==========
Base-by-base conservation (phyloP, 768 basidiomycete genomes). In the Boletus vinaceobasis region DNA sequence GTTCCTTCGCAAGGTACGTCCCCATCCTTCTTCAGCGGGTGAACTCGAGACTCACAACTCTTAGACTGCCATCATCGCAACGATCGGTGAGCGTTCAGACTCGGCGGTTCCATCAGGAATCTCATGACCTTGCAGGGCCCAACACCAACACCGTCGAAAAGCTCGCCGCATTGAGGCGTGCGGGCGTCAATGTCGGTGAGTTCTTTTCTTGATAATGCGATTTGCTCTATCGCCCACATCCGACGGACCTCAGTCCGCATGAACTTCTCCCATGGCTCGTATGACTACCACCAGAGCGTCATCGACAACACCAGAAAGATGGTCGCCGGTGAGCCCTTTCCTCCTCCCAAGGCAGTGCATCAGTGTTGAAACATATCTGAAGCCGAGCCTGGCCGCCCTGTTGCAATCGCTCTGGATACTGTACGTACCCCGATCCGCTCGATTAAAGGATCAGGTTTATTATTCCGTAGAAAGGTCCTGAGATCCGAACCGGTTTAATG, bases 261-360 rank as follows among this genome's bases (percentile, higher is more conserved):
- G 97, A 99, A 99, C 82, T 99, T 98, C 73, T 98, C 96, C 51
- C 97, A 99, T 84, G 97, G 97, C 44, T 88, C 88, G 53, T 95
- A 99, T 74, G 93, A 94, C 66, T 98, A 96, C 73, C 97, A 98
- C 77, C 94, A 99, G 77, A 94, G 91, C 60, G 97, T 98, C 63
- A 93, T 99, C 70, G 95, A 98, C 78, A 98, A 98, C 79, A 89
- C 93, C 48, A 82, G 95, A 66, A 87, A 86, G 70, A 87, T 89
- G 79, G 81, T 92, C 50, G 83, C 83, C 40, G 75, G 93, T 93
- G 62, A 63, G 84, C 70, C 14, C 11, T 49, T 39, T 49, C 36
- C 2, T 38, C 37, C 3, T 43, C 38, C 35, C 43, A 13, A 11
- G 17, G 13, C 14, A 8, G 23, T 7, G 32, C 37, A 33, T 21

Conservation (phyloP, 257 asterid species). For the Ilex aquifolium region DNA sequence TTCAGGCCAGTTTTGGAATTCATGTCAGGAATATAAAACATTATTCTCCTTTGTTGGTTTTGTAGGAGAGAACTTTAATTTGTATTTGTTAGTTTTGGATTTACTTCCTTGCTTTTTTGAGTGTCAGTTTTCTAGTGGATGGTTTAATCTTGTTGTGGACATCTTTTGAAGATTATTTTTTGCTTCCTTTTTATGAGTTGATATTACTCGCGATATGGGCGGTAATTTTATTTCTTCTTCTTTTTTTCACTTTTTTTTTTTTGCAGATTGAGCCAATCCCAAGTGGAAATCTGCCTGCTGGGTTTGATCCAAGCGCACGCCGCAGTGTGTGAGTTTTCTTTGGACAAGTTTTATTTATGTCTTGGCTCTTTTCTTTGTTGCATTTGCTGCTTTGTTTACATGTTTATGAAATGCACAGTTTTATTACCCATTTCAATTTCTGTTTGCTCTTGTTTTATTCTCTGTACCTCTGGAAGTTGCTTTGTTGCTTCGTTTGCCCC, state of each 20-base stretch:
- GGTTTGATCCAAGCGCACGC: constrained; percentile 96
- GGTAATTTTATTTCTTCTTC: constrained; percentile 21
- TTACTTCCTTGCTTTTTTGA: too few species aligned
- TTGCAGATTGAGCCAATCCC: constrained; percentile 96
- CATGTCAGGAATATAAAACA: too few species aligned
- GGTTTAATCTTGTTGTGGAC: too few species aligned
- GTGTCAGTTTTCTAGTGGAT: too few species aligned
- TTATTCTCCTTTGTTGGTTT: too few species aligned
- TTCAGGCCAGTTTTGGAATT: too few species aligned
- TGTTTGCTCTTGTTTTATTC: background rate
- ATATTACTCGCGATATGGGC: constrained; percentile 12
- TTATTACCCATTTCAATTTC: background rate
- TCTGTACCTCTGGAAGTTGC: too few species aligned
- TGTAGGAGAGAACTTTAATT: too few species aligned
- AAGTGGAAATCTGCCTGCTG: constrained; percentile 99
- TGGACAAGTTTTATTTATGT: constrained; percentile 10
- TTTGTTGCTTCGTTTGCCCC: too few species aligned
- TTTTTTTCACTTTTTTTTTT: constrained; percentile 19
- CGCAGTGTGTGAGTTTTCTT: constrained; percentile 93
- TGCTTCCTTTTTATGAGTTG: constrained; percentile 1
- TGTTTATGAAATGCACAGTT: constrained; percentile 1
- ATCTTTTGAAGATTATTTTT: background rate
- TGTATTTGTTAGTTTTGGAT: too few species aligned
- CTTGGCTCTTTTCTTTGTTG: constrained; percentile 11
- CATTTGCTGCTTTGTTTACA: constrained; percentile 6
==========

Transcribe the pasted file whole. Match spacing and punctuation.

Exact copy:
Base-by-base conservation (phyloP, 768 basidiomycete genomes). In the Boletus vinaceobasis region DNA sequence GTTCCTTCGCAAGGTACGTCCCCATCCTTCTTCAGCGGGTGAACTCGAGACTCACAACTCTTAGACTGCCATCATCGCAACGATCGGTGAGCGTTCAGACTCGGCGGTTCCATCAGGAATCTCATGACCTTGCAGGGCCCAACACCAACACCGTCGAAAAGCTCGCCGCATTGAGGCGTGCGGGCGTCAATGTCGGTGAGTTCTTTTCTTGATAATGCGATTTGCTCTATCGCCCACATCCGACGGACCTCAGTCCGCATGAACTTCTCCCATGGCTCGTATGACTACCACCAGAGCGTCATCGACAACACCAGAAAGATGGTCGCCGGTGAGCCCTTTCCTCCTCCCAAGGCAGTGCATCAGTGTTGAAACATATCTGAAGCCGAGCCTGGCCGCCCTGTTGCAATCGCTCTGGATACTGTACGTACCCCGATCCGCTCGATTAAAGGATCAGGTTTATTATTCCGTAGAAAGGTCCTGAGATCCGAACCGGTTTAATG, bases 261-360 rank as follows among this genome's bases (percentile, higher is more conserved):
- G 97, A 99, A 99, C 82, T 99, T 98, C 73, T 98, C 96, C 51
- C 97, A 99, T 84, G 97, G 97, C 44, T 88, C 88, G 53, T 95
- A 99, T 74, G 93, A 94, C 66, T 98, A 96, C 73, C 97, A 98
- C 77, C 94, A 99, G 77, A 94, G 91, C 60, G 97, T 98, C 63
- A 93, T 99, C 70, G 95, A 98, C 78, A 98, A 98, C 79, A 89
- C 93, C 48, A 82, G 95, A 66, A 87, A 86, G 70, A 87, T 89
- G 79, G 81, T 92, C 50, G 83, C 83, C 40, G 75, G 93, T 93
- G 62, A 63, G 84, C 70, C 14, C 11, T 49, T 39, T 49, C 36
- C 2, T 38, C 37, C 3, T 43, C 38, C 35, C 43, A 13, A 11
- G 17, G 13, C 14, A 8, G 23, T 7, G 32, C 37, A 33, T 21

Conservation (phyloP, 257 asterid species). For the Ilex aquifolium region DNA sequence TTCAGGCCAGTTTTGGAATTCATGTCAGGAATATAAAACATTATTCTCCTTTGTTGGTTTTGTAGGAGAGAACTTTAATTTGTATTTGTTAGTTTTGGATTTACTTCCTTGCTTTTTTGAGTGTCAGTTTTCTAGTGGATGGTTTAATCTTGTTGTGGACATCTTTTGAAGATTATTTTTTGCTTCCTTTTTATGAGTTGATATTACTCGCGATATGGGCGGTAATTTTATTTCTTCTTCTTTTTTTCACTTTTTTTTTTTTGCAGATTGAGCCAATCCCAAGTGGAAATCTGCCTGCTGGGTTTGATCCAAGCGCACGCCGCAGTGTGTGAGTTTTCTTTGGACAAGTTTTATTTATGTCTTGGCTCTTTTCTTTGTTGCATTTGCTGCTTTGTTTACATGTTTATGAAATGCACAGTTTTATTACCCATTTCAATTTCTGTTTGCTCTTGTTTTATTCTCTGTACCTCTGGAAGTTGCTTTGTTGCTTCGTTTGCCCC, state of each 20-base stretch:
- GGTTTGATCCAAGCGCACGC: constrained; percentile 96
- GGTAATTTTATTTCTTCTTC: constrained; percentile 21
- TTACTTCCTTGCTTTTTTGA: too few species aligned
- TTGCAGATTGAGCCAATCCC: constrained; percentile 96
- CATGTCAGGAATATAAAACA: too few species aligned
- GGTTTAATCTTGTTGTGGAC: too few species aligned
- GTGTCAGTTTTCTAGTGGAT: too few species aligned
- TTATTCTCCTTTGTTGGTTT: too few species aligned
- TTCAGGCCAGTTTTGGAATT: too few species aligned
- TGTTTGCTCTTGTTTTATTC: background rate
- ATATTACTCGCGATATGGGC: constrained; percentile 12
- TTATTACCCATTTCAATTTC: background rate
- TCTGTACCTCTGGAAGTTGC: too few species aligned
- TGTAGGAGAGAACTTTAATT: too few species aligned
- AAGTGGAAATCTGCCTGCTG: constrained; percentile 99
- TGGACAAGTTTTATTTATGT: constrained; percentile 10
- TTTGTTGCTTCGTTTGCCCC: too few species aligned
- TTTTTTTCACTTTTTTTTTT: constrained; percentile 19
- CGCAGTGTGTGAGTTTTCTT: constrained; percentile 93
- TGCTTCCTTTTTATGAGTTG: constrained; percentile 1
- TGTTTATGAAATGCACAGTT: constrained; percentile 1
- ATCTTTTGAAGATTATTTTT: background rate
- TGTATTTGTTAGTTTTGGAT: too few species aligned
- CTTGGCTCTTTTCTTTGTTG: constrained; percentile 11
- CATTTGCTGCTTTGTTTACA: constrained; percentile 6